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Quality control at Apple continues to go down hill

Reports are surfacing that laptop batteries have become a cause for concern. A report on CBS-affiliate WCCO talks about how a boy's Apple G4 iBook burst into flames. Dave Brown, an 11-year old boy left his iBook in the living room only to find that the carpet beneath the laptop had started to melt when he returned. In fear, his parents took the laptop outside only to find it in flames several minutes later. Other users on Apple's discussion boards have reported that their power adapters have caught on fire and even the FireWire ports on some units.

DailyTech previously reported that Apple had issued a recall for MacBook Pro batteries that were showing odd behavior. Although fires haven't broken out because of the batteries, the MacBook Pros have generated a great deal of press from the amount of heat that they release when operating. One MacBook Pro even had its MagSafe AC connector catch on fire, in which Apple was quick to have photos removed from various websites that were documenting the case.

Throughout Apple's own discussion boards, posts are abundant about Apple's recent quality control woes. Last weekend, an organized call center flood was organized by many Apple customers in an attempt to get Apple's attention about problems existing with products. Several recent reports also indicated that iPods have just only one year's worth of usable life. iPod batteries are well known to deplete after a while and lose charge capacity significantly. Because of this, the iPod battery replacement business has grown exponentially over the last two years.

It appears that OEM battery manufacturers are part of the bad equation of poor quality control. Many companies are finding more methods of cost reduction and attention to quality made electronics have gone by the wayside. Cell phones have been prone to fires and even explosions due to bad batteries. As reputable as Nokia is, some of its cell phones have been known to have bad lithium ion batteries. Nokia has stated that users with problems are more than likely to have installed counterfeit Nokia batteries.

Apple has not responded to questions about its batteries or quality control issues. There was also no feedback on whether or not the organized call center flood actually achieved a tangible reaction from Apple.



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Odd facts about the Reports
By InternetGeek on 5/30/2006 3:55:52 PM , Rating: 2
First: The kid had the laptop on the carpet's floor.
Second: If you follow link they reference a laptop initiating fire on a hotel's bed.

Both those positions don't allow fresh air into the laptop easily. The intakes are partially if not completely covered. The strange part is that the laptops never shut themselves down. A partially or completely covered air intake causes a gradual temperature build up. If the laptop catches fire under normal operation I suspect the thermal cut-outs were disabled.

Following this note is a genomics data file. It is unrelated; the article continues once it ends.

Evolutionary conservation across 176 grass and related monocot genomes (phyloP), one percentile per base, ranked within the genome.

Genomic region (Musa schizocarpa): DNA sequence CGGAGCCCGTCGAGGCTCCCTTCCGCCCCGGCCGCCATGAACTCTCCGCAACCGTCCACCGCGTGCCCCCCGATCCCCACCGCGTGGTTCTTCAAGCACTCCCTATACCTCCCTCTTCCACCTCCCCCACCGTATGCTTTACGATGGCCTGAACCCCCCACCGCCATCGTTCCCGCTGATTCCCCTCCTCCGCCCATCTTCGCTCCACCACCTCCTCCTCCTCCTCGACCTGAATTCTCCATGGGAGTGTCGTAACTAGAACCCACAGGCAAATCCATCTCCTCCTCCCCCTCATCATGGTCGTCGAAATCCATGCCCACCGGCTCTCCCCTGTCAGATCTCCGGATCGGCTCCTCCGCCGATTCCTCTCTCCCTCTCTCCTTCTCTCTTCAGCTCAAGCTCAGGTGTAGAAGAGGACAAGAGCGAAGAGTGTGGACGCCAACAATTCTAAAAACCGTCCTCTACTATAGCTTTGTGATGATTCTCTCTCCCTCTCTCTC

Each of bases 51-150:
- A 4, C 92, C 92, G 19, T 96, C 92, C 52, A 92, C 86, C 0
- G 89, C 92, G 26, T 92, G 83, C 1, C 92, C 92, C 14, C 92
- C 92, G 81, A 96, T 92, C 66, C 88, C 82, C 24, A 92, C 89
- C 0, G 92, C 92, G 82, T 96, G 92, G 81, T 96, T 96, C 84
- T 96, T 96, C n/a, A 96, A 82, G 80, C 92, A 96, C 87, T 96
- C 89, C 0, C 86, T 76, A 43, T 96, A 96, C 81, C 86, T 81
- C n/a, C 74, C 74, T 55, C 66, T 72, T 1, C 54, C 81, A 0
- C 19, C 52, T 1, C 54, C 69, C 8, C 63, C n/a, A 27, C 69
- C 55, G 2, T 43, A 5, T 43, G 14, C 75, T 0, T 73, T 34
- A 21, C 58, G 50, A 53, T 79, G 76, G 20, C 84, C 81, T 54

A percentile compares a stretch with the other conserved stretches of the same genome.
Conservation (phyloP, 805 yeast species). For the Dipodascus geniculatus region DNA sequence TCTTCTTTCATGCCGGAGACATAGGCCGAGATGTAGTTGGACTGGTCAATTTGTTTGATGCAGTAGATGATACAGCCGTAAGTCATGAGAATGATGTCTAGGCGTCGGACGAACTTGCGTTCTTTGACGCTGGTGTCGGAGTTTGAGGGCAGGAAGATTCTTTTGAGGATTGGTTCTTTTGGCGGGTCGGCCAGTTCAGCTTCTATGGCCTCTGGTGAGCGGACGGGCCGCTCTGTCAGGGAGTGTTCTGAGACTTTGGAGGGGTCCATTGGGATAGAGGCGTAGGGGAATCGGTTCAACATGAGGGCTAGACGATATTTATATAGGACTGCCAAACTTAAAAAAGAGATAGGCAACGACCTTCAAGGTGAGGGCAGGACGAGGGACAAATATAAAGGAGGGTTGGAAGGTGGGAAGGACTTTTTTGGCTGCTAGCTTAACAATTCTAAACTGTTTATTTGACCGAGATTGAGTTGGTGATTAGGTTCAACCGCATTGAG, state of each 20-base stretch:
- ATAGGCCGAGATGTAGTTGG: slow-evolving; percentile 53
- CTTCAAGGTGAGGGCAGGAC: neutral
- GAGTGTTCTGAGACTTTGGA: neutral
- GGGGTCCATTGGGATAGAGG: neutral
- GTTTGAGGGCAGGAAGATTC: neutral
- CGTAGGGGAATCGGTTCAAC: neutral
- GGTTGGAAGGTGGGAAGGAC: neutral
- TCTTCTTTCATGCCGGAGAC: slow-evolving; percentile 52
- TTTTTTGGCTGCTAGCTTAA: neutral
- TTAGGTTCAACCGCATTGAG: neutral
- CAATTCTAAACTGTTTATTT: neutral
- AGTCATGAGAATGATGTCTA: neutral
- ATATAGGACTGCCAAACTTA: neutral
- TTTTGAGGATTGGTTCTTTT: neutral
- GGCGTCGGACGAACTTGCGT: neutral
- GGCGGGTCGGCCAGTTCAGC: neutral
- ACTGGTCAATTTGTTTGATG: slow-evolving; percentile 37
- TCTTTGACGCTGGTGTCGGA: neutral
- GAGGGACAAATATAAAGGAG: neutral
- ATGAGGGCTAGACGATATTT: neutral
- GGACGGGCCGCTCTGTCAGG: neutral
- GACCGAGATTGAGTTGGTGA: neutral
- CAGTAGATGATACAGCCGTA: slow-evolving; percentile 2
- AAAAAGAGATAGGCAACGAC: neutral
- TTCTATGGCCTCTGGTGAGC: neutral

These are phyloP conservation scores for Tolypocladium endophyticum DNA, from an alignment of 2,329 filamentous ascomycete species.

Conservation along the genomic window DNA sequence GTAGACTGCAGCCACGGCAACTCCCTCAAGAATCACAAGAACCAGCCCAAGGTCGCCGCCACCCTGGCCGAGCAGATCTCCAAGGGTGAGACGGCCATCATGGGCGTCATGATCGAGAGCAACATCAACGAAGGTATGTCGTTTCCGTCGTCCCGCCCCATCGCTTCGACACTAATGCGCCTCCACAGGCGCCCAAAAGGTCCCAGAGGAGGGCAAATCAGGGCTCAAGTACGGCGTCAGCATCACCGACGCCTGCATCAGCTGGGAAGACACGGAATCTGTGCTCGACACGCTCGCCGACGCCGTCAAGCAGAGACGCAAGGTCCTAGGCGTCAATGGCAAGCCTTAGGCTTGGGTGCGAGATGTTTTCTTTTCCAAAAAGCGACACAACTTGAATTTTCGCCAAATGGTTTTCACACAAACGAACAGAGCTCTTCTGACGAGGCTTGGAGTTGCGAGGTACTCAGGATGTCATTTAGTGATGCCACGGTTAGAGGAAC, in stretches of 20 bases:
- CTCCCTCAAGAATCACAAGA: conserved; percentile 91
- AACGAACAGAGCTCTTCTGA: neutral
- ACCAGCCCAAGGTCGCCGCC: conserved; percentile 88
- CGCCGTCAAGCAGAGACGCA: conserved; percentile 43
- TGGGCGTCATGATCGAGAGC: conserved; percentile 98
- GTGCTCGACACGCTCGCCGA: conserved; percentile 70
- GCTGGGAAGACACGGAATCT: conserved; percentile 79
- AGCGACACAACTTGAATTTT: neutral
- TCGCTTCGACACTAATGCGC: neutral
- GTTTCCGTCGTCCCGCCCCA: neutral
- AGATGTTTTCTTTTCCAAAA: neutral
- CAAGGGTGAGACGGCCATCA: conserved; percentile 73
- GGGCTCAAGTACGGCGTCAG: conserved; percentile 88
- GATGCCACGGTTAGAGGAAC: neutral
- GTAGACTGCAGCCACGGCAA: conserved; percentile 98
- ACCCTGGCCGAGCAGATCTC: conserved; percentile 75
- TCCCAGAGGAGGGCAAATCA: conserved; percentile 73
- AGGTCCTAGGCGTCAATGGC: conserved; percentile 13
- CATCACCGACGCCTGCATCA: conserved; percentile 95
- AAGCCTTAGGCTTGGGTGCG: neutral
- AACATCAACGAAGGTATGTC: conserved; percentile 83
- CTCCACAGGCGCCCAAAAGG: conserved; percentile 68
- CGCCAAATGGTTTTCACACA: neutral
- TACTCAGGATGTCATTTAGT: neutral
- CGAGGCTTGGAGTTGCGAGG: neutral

I can understand there are no thermal detectors on batteries, but I'm sure there are on the chipsets, harddrives, CPUs and GPUs. Even in a laptop that doesn't have a discrete graphics card there are many thermal detectors. Why didn't the laptops shut down?

Rechargeable batteries in general warm up when charging. I've never heard of batteries warming up under normal operation. If you are like me you always leave the laptop plugged so the battery works as a backup in case of power failure. So the battery is warm (not hot) on a regular basis. A user has to suspect the battery if it gets hot. And should make sure to notice the difference to support.





RE: Odd facts about the Reports
By trintron on 5/30/2006 4:14:49 PM , Rating: 2
quote:
First: The kid had the laptop on the carpet's floor.


Now imagine that laptop actually being on the lap..


RE: Odd facts about the Reports
By IsDanReally on 5/30/2006 11:25:08 PM , Rating: 2
My Dell laptop never shuts down when it's overheated. Often (usually when a print job gets left in the queue and prevents XP from going to standby) my work laptop (a dell Latitude D810) gets left to bake itself for a few hours in the back of my trunk, inside it's computer bag. The CPU temps get up to 65+, the entire case is extremely hot to the touch, it's almost too hot to hold, it has an interesting smell, but it never shuts down. The fans run at full speed, but in an enclosed space the size of the laptop itself, that doesn't help much...except to drain the battery quicker so it will shut off sooner. Possibly the CPU is clocking down, but being a Pentium-M although, it mostly always runs at 782 Mhz anyways.

So, is it a fire hazard? I don't know...but I certainly don't leave it on the carpet or my bed unattended...the warning that come with the computer said not have it in such places at all!


RE: Odd facts about the Reports
By goku on 5/31/2006 4:30:51 AM , Rating: 2
In case you didn't notice, the fire appeared to have started at the bottom part of the laptop, not somewhere the processor or any devices that would emit a lot of heat would be.. The bottom edges of a laptop are generally where optical drives and batteries would be..


"I modded down, down, down, and the flames went higher." -- Sven Olsen














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